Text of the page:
By Shya Beth
Anthony Robinson is one of the modern-day master painters, and his love of animals has drawn him into a life where he’s surrounded by them in all shapes and forms. Powerful and freeing brush strokes set his work apart in the ever-expanding world of equine art, and his masterful knowledge of both art and horses creates the perfect landscape for him to display his creative skill.
Having lived most of his life in and around Cleveland, Ohio, Anthony’s interest in art stemmed early. “I started making art as a young kid mainly by the influence of my father, who was doing art at that time,” Anthony said. “I would draw things from magazines and then eventually drew subjects from life. Animals, of course, were my favorite subjects, especially horses, lions and dogs.”
Although Anthony’s love is dedicated to the horse, he’s developed a broad range of subjects and portraiture. “As an artist, I’ve been invigorated by animals for quite a long time. And horses in particular have charged my creative wellspring to a gallop with their timeless beauty of line, energy and movement.”
Despite the fact that Anthony didn’t have the opportunity to spend time in the stables as a child, his affection for the horse only grew. As a young painter, his equine knowledge increased, as did the time he spent in the stables. “I’ve spent an extended amount of time over the years visiting stables, horse shows, chatting it up with knowledgeable horse people and just spending lots of time around these glorious creatures.”
It’s obvious through his paintings that the time spent in the presence of the horse has had a monumental effect on Anthony and his portrayal of horses and their personalities.
Featuring the large draft-type horses in some of his best paintings, Anthony admits he’s drawn to those breeds. “The big draft horses are some of my favorites —stemming all the way back to kidhood when we walked through stables at the county fair,” he said. “Such gentle and gargantuan backends they had! And when we came across their front ends, they were gentle, too — and with very soft noses.”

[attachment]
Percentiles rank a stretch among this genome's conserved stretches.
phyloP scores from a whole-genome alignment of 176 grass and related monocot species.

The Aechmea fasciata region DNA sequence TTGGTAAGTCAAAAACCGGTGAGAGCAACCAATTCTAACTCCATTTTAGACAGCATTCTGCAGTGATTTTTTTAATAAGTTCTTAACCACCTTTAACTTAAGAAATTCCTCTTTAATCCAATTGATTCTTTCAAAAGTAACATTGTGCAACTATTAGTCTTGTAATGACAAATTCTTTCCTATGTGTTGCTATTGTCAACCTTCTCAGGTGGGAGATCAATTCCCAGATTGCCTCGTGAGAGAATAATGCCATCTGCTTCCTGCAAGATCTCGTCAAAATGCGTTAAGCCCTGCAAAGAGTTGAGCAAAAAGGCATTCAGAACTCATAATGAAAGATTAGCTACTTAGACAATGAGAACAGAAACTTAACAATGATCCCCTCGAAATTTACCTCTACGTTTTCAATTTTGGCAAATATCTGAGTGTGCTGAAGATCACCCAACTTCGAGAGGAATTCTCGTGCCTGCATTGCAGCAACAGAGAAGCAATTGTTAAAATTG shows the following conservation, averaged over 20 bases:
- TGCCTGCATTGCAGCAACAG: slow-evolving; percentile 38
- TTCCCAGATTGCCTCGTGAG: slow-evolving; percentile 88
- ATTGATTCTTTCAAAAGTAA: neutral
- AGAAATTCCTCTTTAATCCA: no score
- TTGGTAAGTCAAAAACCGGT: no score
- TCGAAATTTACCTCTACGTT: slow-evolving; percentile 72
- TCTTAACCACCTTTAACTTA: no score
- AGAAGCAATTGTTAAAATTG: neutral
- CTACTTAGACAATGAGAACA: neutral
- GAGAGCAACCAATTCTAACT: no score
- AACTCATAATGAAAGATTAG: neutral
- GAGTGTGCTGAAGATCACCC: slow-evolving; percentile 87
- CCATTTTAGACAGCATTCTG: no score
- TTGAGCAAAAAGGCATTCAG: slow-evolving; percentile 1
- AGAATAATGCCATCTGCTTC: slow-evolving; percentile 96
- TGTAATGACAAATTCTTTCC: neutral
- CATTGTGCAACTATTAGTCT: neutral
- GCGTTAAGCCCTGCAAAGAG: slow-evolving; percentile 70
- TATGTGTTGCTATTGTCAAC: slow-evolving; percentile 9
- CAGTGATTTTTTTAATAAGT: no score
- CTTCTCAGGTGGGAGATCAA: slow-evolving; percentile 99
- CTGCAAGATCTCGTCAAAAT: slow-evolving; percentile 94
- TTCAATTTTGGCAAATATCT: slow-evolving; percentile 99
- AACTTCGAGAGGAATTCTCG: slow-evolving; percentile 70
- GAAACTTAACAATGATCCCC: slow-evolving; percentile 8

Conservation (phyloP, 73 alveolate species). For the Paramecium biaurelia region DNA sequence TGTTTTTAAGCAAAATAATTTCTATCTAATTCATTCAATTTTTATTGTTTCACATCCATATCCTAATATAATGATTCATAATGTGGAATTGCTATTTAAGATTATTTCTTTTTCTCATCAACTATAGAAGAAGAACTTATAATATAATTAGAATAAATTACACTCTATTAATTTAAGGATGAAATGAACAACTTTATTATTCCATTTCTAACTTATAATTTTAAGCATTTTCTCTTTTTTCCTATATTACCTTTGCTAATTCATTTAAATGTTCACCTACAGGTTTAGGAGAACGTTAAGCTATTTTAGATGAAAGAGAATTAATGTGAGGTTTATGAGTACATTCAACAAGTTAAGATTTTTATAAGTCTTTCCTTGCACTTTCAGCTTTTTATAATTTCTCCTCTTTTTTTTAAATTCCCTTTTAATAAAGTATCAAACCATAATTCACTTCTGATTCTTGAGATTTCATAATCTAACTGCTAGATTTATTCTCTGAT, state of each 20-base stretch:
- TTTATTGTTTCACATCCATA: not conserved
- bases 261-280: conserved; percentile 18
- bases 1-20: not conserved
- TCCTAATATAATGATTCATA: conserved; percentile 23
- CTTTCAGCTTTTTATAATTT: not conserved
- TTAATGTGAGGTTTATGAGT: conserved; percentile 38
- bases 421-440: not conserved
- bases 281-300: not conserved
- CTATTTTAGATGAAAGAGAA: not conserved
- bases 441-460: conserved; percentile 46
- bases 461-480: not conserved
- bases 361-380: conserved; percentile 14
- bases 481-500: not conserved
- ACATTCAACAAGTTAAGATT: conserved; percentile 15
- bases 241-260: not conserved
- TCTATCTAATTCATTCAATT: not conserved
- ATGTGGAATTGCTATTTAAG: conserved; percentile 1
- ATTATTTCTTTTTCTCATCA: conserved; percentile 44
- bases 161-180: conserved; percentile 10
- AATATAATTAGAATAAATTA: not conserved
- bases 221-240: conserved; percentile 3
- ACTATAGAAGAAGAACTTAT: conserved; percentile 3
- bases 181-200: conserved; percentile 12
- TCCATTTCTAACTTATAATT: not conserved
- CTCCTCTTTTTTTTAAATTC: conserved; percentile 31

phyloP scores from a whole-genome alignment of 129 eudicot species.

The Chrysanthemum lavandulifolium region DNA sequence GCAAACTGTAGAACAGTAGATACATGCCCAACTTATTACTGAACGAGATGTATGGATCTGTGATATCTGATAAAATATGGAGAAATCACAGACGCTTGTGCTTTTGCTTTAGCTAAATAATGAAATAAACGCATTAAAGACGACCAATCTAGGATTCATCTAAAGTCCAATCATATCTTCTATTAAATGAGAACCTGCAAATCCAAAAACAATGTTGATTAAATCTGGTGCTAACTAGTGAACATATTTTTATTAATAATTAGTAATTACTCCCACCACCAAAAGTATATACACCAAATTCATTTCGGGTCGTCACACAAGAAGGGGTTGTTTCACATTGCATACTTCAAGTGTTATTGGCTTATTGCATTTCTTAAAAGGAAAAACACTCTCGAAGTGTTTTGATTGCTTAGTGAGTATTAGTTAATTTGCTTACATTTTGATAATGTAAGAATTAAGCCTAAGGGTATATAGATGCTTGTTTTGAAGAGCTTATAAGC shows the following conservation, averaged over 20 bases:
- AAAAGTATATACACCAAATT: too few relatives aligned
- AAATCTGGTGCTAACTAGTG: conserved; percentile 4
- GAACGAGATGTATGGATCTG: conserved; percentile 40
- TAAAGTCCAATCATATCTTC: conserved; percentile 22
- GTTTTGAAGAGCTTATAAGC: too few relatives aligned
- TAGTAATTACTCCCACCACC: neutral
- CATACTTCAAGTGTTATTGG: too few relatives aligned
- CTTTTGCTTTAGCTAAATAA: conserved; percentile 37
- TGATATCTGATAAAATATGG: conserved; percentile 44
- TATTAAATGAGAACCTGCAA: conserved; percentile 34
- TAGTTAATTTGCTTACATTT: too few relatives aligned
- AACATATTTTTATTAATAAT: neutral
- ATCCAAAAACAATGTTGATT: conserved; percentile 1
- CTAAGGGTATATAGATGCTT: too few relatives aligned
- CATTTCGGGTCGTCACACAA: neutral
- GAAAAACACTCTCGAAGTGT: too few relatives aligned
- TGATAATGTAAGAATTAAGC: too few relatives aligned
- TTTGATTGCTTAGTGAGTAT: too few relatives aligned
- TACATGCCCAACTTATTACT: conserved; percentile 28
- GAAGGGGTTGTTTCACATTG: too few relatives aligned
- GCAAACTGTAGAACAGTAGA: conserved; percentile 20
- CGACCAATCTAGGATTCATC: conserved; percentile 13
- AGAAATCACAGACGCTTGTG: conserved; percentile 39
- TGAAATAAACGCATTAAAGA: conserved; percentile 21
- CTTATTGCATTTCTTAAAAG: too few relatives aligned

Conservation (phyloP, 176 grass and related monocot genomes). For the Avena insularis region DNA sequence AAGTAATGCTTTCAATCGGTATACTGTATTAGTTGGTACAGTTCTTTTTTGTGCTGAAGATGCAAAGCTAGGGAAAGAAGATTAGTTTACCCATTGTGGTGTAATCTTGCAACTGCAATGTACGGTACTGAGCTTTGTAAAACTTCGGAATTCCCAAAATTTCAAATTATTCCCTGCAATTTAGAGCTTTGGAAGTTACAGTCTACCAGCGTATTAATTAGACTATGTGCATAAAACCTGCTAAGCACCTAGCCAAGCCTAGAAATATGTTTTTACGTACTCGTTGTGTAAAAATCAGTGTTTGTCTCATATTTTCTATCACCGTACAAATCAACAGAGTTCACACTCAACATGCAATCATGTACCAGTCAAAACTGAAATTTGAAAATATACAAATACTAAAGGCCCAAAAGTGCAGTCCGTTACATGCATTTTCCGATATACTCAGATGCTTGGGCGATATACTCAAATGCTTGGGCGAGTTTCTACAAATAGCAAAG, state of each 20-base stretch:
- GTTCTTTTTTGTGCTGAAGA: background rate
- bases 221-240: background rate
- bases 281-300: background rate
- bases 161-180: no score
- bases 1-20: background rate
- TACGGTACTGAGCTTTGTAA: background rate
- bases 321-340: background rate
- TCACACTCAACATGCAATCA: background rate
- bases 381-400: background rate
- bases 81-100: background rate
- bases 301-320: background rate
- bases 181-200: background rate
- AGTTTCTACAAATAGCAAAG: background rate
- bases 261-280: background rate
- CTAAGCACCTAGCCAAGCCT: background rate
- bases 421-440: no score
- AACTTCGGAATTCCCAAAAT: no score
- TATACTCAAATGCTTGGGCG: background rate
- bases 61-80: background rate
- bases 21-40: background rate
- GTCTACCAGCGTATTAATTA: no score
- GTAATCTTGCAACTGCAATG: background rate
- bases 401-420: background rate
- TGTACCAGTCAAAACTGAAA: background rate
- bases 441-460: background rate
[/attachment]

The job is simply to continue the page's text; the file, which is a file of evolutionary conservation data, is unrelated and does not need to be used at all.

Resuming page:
One special time, Anthony experienced the front end of a horse unexpectedly. He’d been taking photographs of horses in the shed row of a barn, and the space was relatively narrow. As he backed up to get a fuller shot of the horses in the stalls, he was greeted with a startling rush of hot air at the nape of his neck. “I turned around to meet the furry nose of a Clydesdale yearling in the opposite stall with a sniffing curiosity,” he said. “A marvelously interesting being! And a pair of woeful eyes that melted my heart. I then snapped my picture of the day.”
As far as formal art training goes, Anthony had some of the best: The famous master painters of times gone by have been a constant source of knowledge. “I consider myself master-taught as opposed to self-taught — because I’ve spent a host of my past years getting the nitty-gritty of art from the big guys in the art history books,” Anthony said. “My biggest painting influences were John Singer Sargent and the great Diego Velazquez. Velazquez was Sargent’s greatest influence, and they emphasized the importance of value structure and sound drawing.”
Anthony did spend a few years getting an art foundation at The Cleveland Institute of Art from 1986 to 1988, and a short time at The Pennsylvania Academy of the Fine Arts in 1989. “There are miles of additional painters with bits and pieces of knowledge that shaped my art,” he said. “The way I read life is also a key component to my approach to painting. Life is energy — and I translate that energy through strokes of paint that are fluctuant, spontaneous and revealing.”
While painting everything from horses and dogs to human portraits, still lifes and landscapes, horses have continued to call to him. What finally set him on the equine path was a series of commissions from a friend who worked at an equine therapeutic riding center. “That was the main impetus that caused me to focus primarily on horses,” Anthony said. “And because horses have always been a lifelong love of mine, coupled with my increasing artistic need at that time to zero in on a specific genre for comprehensive achievement, everything sort of fell into line. We’ve trotted forward ever since then.”
Anthony’s exploration of the equine world is far from over. With such a drastic turn of events with the COVID pandemic and so many cancellations, Anthony plans to come out in full force in the upcoming year. For now, though, Anthony is enjoying time in his studio. “I’m glad that I’ve finally managed to focus on and settle down in the genre of equine art — after years of circular motion with subject matter,” Anthony said. “I sowed my artistic wild oats up till then — now I’m able to entertain myself and the world with that lifelong wonderment and fascination with the horse.”
For more information, visit facebook.com/anthonyseasel.
Art Of The Horse is the world’s first equine art platform, established in 2014 by Shya Beth. With weekly articles featuring up-and-coming as well as world-renowned artists, exhibitions and art news, Art Of The Horse is the premier source for all things equine art. Visit artofthehorse.net